For senior Margaret Mulkerrin, Stephen Colbert offered the perfect advice for the Class of 2015.
“Do yourself a favor: Be an easy grader. Score yourself on a curve. Give yourself extra credit,” the comedian and late night television host said, while encouraging graduates to set their own standards for success as they transition out of the classroom.
Surrounded by family and friends, 1,861 graduates faced their futures against the backdrop of a new, modern, open-air stage designed to complement the structure of Wake Forest’s iconic Wait Chapel.
Hearn Plaza was bustling on May 18 with a crowd of more than 12,000 gathered to celebrate the achievements of 1,044 undergraduates and 817 graduate and professional students who received degrees.
In his opening remarks, President Nathan O. Hatch, called commencement “a day of joy and celebration.” And it was, in a picture-perfect way, evident by the smiling faces and the cheers as family connected with their grads during the processional, taking photos, waving, and pumping fists in the air. Prior to the ceremony, the jumbotron screens flickered non-stop with Tweets and Instagrams from grads and their guests, eliciting fun responses.
As Student Government president, Mulkerrin, a political science and art history double major, from Rye, N.Y., was one of three students who served on the commencement speaker selection committee, and she was hoping for a political humorist. Colbert was her first choice.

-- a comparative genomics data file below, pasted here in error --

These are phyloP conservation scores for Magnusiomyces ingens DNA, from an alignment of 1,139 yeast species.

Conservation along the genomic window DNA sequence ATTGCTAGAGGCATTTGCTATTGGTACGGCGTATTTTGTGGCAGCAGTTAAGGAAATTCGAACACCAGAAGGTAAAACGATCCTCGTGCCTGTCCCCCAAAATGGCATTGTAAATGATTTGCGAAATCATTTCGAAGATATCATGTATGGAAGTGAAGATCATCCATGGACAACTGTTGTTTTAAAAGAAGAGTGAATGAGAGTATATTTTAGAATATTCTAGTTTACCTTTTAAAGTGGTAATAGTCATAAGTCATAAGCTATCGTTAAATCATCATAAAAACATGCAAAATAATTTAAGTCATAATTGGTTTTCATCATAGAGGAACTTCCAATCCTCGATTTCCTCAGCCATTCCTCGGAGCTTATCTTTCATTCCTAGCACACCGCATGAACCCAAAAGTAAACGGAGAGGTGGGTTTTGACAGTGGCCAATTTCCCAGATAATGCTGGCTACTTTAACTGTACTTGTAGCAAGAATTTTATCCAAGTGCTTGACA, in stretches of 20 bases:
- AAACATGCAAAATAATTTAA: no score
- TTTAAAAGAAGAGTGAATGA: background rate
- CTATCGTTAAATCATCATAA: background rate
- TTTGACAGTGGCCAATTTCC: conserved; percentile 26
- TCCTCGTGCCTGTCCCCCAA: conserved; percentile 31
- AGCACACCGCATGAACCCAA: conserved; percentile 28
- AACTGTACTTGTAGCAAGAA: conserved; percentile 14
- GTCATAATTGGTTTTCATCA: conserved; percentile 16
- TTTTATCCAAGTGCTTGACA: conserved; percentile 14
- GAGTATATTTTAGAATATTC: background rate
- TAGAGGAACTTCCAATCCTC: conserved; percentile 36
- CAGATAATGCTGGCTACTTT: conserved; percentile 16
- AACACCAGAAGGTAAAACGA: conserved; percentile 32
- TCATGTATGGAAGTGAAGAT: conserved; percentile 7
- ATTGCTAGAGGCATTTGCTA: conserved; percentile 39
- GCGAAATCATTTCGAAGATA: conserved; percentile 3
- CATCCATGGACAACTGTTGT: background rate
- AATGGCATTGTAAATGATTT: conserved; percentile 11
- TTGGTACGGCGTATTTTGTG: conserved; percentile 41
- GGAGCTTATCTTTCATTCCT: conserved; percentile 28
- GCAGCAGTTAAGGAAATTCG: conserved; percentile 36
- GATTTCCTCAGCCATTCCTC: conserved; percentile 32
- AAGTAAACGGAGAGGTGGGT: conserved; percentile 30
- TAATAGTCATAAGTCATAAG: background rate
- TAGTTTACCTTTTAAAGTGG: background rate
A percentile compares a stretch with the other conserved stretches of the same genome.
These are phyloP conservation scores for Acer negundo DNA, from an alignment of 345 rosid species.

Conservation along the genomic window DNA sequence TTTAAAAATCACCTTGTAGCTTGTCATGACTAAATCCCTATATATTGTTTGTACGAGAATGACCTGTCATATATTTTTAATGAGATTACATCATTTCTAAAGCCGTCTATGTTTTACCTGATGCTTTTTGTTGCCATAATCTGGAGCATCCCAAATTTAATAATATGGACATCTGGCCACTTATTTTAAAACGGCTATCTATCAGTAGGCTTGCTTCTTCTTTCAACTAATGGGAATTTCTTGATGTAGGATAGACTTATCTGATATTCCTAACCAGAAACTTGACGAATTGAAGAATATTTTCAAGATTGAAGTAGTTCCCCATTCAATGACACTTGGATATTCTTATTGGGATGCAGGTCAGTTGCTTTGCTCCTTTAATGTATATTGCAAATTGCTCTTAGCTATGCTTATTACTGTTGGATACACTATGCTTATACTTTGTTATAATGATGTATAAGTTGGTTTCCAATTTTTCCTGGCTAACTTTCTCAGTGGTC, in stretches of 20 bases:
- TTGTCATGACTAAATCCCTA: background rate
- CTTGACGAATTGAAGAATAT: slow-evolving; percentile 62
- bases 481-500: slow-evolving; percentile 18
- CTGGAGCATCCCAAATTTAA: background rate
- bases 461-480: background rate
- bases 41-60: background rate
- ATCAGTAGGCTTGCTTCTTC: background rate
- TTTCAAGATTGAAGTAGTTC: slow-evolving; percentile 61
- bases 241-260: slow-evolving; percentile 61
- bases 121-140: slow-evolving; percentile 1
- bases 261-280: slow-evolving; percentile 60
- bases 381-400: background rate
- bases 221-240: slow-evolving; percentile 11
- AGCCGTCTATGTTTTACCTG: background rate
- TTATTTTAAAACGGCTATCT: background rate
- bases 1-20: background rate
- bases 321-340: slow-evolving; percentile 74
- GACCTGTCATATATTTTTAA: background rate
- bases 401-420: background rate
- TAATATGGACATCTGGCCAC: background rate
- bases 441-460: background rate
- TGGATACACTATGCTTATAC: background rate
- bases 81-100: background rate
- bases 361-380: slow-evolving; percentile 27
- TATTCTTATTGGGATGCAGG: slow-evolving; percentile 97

“Political humor has the power to make people think about things in a different way,” said Mulkerrin. “The political humorist allows us to talk about really difficult things and look at something we haven’t seen or thought of before.”
Colbert, who will succeed David Letterman as host of the “Late Show” franchise on CBS, lived up to his reputation of commencement speech greatness when he delivered about 15 minutes of wry commentary spotlighting Wake Forest and many of its traditions, including streaking and rolling the Quad.
He immediately had the crowd laughing on an already 80-degree morning with a reference to the “scarf” he’d been given on a “chilly day” for the honorary degree, Doctor of Humane Letters. “I’m a huge fan of humans,” he quipped.
Among the jokes, Colbert also delivered a few nuggets of wisdom.
“I hope you find the courage to decide for yourself to find what is right and what is wrong. And then, please expect as much of the world around you. Try to make the world good according to your standards. It won’t be easy,” he said.
“Your job, Pro Humanitate, is to prove us wrong,” he said, with appreciation for Wake Forest’s motto. “Because if you don’t prove us wrong, then forget everything I’ve been saying.”
His speech was a hit with parents and graduates alike. They said it was incredible, hilarious and personal, yet with a real message.
Daniel Conde, computer science major, from New York, N.Y., said after the ceremony that the impact of graduating had not fully sunk in and it had been a bittersweet day.
“It is an emotional time, but also very happy. Stephen Colbert was fantastic and I really liked his message.”
Chris Gretchen, a Business and Enterprise Management major, who will begin his career at Oracle, agreed. “I want to thank all of my professors and my family who have been with me from the start. Colbert was the cherry on top for this remarkable day.”
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